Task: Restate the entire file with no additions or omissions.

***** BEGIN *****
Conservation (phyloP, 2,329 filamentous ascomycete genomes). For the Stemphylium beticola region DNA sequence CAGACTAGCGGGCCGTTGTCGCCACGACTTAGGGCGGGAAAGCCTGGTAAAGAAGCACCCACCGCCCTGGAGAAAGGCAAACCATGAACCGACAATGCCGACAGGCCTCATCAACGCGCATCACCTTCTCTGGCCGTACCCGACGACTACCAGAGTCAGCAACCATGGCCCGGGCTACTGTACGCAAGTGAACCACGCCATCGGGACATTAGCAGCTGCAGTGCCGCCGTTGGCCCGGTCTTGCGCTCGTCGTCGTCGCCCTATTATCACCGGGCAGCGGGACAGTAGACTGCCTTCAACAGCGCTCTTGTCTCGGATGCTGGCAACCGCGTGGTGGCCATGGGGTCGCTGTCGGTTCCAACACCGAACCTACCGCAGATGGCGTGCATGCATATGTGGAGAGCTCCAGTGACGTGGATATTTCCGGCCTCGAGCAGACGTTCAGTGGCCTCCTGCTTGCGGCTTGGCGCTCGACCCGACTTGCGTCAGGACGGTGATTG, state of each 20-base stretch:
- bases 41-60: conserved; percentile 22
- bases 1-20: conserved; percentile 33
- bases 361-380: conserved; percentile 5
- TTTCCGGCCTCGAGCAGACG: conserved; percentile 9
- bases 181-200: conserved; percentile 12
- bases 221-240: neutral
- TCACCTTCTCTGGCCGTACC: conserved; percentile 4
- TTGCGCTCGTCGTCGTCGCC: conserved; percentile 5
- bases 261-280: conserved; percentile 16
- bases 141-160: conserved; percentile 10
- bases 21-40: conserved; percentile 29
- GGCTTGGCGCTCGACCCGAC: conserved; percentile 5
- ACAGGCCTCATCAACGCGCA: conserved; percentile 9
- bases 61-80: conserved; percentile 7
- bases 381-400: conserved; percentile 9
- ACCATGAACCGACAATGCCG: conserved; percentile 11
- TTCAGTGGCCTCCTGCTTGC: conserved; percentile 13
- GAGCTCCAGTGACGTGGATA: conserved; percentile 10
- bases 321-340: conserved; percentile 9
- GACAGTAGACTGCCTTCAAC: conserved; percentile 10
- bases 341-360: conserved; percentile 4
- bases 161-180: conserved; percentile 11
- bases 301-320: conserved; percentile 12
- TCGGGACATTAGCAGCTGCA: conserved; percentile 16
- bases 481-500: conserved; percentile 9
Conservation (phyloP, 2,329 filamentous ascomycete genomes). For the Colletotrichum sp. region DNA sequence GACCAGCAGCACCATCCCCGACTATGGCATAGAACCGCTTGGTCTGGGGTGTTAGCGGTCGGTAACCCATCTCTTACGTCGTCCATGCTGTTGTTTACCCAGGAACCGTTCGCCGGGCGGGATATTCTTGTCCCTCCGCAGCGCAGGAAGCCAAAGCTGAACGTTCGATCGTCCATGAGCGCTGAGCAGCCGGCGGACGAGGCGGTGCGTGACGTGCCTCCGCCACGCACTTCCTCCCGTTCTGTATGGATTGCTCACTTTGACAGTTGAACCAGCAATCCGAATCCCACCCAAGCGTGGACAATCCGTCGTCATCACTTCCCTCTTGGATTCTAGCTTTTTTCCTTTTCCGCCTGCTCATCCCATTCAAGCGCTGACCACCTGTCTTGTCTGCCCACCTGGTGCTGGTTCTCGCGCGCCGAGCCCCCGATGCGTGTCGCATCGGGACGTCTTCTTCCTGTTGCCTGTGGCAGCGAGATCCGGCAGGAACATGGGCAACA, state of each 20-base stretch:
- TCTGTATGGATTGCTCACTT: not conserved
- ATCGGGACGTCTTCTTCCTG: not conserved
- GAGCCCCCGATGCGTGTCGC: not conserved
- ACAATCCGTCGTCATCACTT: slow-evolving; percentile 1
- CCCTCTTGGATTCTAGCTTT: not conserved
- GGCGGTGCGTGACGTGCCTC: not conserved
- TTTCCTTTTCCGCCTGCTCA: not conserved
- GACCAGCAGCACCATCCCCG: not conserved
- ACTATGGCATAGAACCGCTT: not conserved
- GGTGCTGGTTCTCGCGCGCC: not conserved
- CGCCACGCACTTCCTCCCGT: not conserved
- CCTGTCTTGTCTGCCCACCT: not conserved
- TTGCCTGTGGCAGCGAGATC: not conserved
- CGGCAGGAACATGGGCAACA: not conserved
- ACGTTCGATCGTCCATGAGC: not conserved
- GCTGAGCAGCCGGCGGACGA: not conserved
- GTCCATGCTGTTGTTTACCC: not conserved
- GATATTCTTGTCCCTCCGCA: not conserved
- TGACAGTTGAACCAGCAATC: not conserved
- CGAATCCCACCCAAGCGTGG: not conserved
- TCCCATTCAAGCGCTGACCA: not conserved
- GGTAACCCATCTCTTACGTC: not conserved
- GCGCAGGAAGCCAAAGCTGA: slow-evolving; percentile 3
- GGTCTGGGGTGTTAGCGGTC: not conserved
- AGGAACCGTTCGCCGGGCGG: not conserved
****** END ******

Conservation (phyloP, 2,329 filamentous ascomycete genomes). For the Stemphylium beticola region DNA sequence CAGACTAGCGGGCCGTTGTCGCCACGACTTAGGGCGGGAAAGCCTGGTAAAGAAGCACCCACCGCCCTGGAGAAAGGCAAACCATGAACCGACAATGCCGACAGGCCTCATCAACGCGCATCACCTTCTCTGGCCGTACCCGACGACTACCAGAGTCAGCAACCATGGCCCGGGCTACTGTACGCAAGTGAACCACGCCATCGGGACATTAGCAGCTGCAGTGCCGCCGTTGGCCCGGTCTTGCGCTCGTCGTCGTCGCCCTATTATCACCGGGCAGCGGGACAGTAGACTGCCTTCAACAGCGCTCTTGTCTCGGATGCTGGCAACCGCGTGGTGGCCATGGGGTCGCTGTCGGTTCCAACACCGAACCTACCGCAGATGGCGTGCATGCATATGTGGAGAGCTCCAGTGACGTGGATATTTCCGGCCTCGAGCAGACGTTCAGTGGCCTCCTGCTTGCGGCTTGGCGCTCGACCCGACTTGCGTCAGGACGGTGATTG, state of each 20-base stretch:
- bases 41-60: conserved; percentile 22
- bases 1-20: conserved; percentile 33
- bases 361-380: conserved; percentile 5
- TTTCCGGCCTCGAGCAGACG: conserved; percentile 9
- bases 181-200: conserved; percentile 12
- bases 221-240: neutral
- TCACCTTCTCTGGCCGTACC: conserved; percentile 4
- TTGCGCTCGTCGTCGTCGCC: conserved; percentile 5
- bases 261-280: conserved; percentile 16
- bases 141-160: conserved; percentile 10
- bases 21-40: conserved; percentile 29
- GGCTTGGCGCTCGACCCGAC: conserved; percentile 5
- ACAGGCCTCATCAACGCGCA: conserved; percentile 9
- bases 61-80: conserved; percentile 7
- bases 381-400: conserved; percentile 9
- ACCATGAACCGACAATGCCG: conserved; percentile 11
- TTCAGTGGCCTCCTGCTTGC: conserved; percentile 13
- GAGCTCCAGTGACGTGGATA: conserved; percentile 10
- bases 321-340: conserved; percentile 9
- GACAGTAGACTGCCTTCAAC: conserved; percentile 10
- bases 341-360: conserved; percentile 4
- bases 161-180: conserved; percentile 11
- bases 301-320: conserved; percentile 12
- TCGGGACATTAGCAGCTGCA: conserved; percentile 16
- bases 481-500: conserved; percentile 9
Conservation (phyloP, 2,329 filamentous ascomycete genomes). For the Colletotrichum sp. region DNA sequence GACCAGCAGCACCATCCCCGACTATGGCATAGAACCGCTTGGTCTGGGGTGTTAGCGGTCGGTAACCCATCTCTTACGTCGTCCATGCTGTTGTTTACCCAGGAACCGTTCGCCGGGCGGGATATTCTTGTCCCTCCGCAGCGCAGGAAGCCAAAGCTGAACGTTCGATCGTCCATGAGCGCTGAGCAGCCGGCGGACGAGGCGGTGCGTGACGTGCCTCCGCCACGCACTTCCTCCCGTTCTGTATGGATTGCTCACTTTGACAGTTGAACCAGCAATCCGAATCCCACCCAAGCGTGGACAATCCGTCGTCATCACTTCCCTCTTGGATTCTAGCTTTTTTCCTTTTCCGCCTGCTCATCCCATTCAAGCGCTGACCACCTGTCTTGTCTGCCCACCTGGTGCTGGTTCTCGCGCGCCGAGCCCCCGATGCGTGTCGCATCGGGACGTCTTCTTCCTGTTGCCTGTGGCAGCGAGATCCGGCAGGAACATGGGCAACA, state of each 20-base stretch:
- TCTGTATGGATTGCTCACTT: not conserved
- ATCGGGACGTCTTCTTCCTG: not conserved
- GAGCCCCCGATGCGTGTCGC: not conserved
- ACAATCCGTCGTCATCACTT: slow-evolving; percentile 1
- CCCTCTTGGATTCTAGCTTT: not conserved
- GGCGGTGCGTGACGTGCCTC: not conserved
- TTTCCTTTTCCGCCTGCTCA: not conserved
- GACCAGCAGCACCATCCCCG: not conserved
- ACTATGGCATAGAACCGCTT: not conserved
- GGTGCTGGTTCTCGCGCGCC: not conserved
- CGCCACGCACTTCCTCCCGT: not conserved
- CCTGTCTTGTCTGCCCACCT: not conserved
- TTGCCTGTGGCAGCGAGATC: not conserved
- CGGCAGGAACATGGGCAACA: not conserved
- ACGTTCGATCGTCCATGAGC: not conserved
- GCTGAGCAGCCGGCGGACGA: not conserved
- GTCCATGCTGTTGTTTACCC: not conserved
- GATATTCTTGTCCCTCCGCA: not conserved
- TGACAGTTGAACCAGCAATC: not conserved
- CGAATCCCACCCAAGCGTGG: not conserved
- TCCCATTCAAGCGCTGACCA: not conserved
- GGTAACCCATCTCTTACGTC: not conserved
- GCGCAGGAAGCCAAAGCTGA: slow-evolving; percentile 3
- GGTCTGGGGTGTTAGCGGTC: not conserved
- AGGAACCGTTCGCCGGGCGG: not conserved